The Argentine manager loves to have his outside backs push up the field, and the converted wingers each suit his system well
Jesus Gallardo is loving life with the Mexico national team.
The Monterrey man was converted from winger to left back by Juan Carlos Osorio two years ago at the Gold Cup. At the same tournament two years later, the 24-year-old has World Cup experience as a left back under his belt, can comfortably play as a winger and as the left back and is putting up such good performances that a link in the Spanish press to Atletico Madrid didn’t seem at all absurd.
He can thank Osorio for putting him in a position to add that versatility to his game. He can thank current Mexico manager Tata Martino for letting him show it off.
In Martino’s 4-3-3, the fullbacks often can be seen pushed level with the interior midfielders even as the central defenders are only starting to build the play. From there, they generally run up the line to allow the wingers to come inside and potentially create one-on-one situations against defenders or bring the fullbacks into the play. For that to happen, it’s critical for either the play to move quickly from defense to attack or for Mexico’s defensive midfielder to drop in and play the ball with the center backs to allow the fullbacks time to move up the field.
With Gallardo on one side and Tigres right back Luis “Chaka” Rodriguez on the other, Martino has found a pair of defenders – both converted wingers – who are ideal for the system he wants his team to play.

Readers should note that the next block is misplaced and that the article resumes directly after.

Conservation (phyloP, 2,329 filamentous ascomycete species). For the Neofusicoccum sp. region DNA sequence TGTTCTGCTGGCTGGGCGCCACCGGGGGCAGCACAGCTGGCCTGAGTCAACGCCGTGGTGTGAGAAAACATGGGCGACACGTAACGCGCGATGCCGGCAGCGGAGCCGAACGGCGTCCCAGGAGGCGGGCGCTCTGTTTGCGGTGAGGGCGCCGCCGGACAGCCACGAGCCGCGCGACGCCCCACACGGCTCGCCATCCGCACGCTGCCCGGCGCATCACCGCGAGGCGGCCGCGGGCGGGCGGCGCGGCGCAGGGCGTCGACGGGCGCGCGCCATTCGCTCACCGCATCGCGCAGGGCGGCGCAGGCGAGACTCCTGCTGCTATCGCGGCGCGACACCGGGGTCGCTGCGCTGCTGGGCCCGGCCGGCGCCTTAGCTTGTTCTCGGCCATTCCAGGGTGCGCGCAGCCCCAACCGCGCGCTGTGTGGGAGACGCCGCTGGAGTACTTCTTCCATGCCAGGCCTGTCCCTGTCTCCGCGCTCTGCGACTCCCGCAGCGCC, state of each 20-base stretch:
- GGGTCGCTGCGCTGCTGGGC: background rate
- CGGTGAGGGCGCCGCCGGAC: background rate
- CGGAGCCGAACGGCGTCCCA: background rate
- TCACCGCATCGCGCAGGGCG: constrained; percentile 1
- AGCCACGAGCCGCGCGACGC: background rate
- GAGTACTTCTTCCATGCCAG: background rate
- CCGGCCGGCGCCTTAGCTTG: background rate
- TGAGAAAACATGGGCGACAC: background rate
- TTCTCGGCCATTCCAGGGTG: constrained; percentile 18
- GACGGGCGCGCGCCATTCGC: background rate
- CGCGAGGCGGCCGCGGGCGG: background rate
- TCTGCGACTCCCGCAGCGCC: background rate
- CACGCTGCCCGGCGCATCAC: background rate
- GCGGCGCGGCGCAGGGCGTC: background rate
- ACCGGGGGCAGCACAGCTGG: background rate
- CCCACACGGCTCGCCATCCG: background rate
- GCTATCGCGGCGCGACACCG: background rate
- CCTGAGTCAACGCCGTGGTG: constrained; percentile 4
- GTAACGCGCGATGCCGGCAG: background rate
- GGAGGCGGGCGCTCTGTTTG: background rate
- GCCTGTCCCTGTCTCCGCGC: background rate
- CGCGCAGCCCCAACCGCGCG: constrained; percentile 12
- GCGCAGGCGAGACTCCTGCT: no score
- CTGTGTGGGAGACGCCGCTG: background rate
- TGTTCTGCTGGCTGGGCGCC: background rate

“Honestly, it’s really good. I think we have to get into the attack a lot, which is good for me,” Gallardo said. “I like to play as a winger and as a fullback and arrive from the back by surprise. We do the movements needed for the fullbacks to be free and be able to attack more easily.”
Few opponents will be surprised to see Gallardo popping up in the attack at this point. In three of Martino’s matches coached so far a fullback has scored a goal, with Gallardo also setting up an assist for Rodolfo Pizarro in the friendly against Venezuela.
For a spot so critical to Martino’s plans, there isn’t much depth at the position. While Fernando Navarro came into the lineup to replace Rodriguez and scored in Mexico’s 3-2 win over Martinique, Gallardo had to press on as the one player on the Gold Cup roster without any sort of obvious replacement.
Still, each player seems to be thriving on the chances they’re getting and the opportunities not only to play for Martino but to do so in a scheme in which they’re so vital.
“I feel really comfortable. I think all of us who are playing are enjoying it right now,” Rodriguez said. “Tata is a smart manager who knows how to get the potential out of every player and you’re seeing that on the field.”
In Saturday’s quarterfinal a Costa Rica team that wants to attack at nearly every opportunity, the fullbacks could have a long day ahead of them. Even if Costa Rica’s wide attackers are able to hold back Gallardo and Rodriguez at times, the Liga MX rivals will need to work to get up the field and into the attack too.
Their fitness may be tested, with transitions key. Both Canada and Martinique have looked to punish Mexico’s fullbacks for leaving space behind when they’re pushed up the field and El Tri lose possession.
It’s a match that will push Gallardo and Rodriguez physically, but don’t expect either to complain afterward. If Mexico gets the win, they’ll move on to the semifinals and they’ll be ready for another match in which they get to come forward as often as they like and put their attacking instincts from previous lives to use. Life is good.
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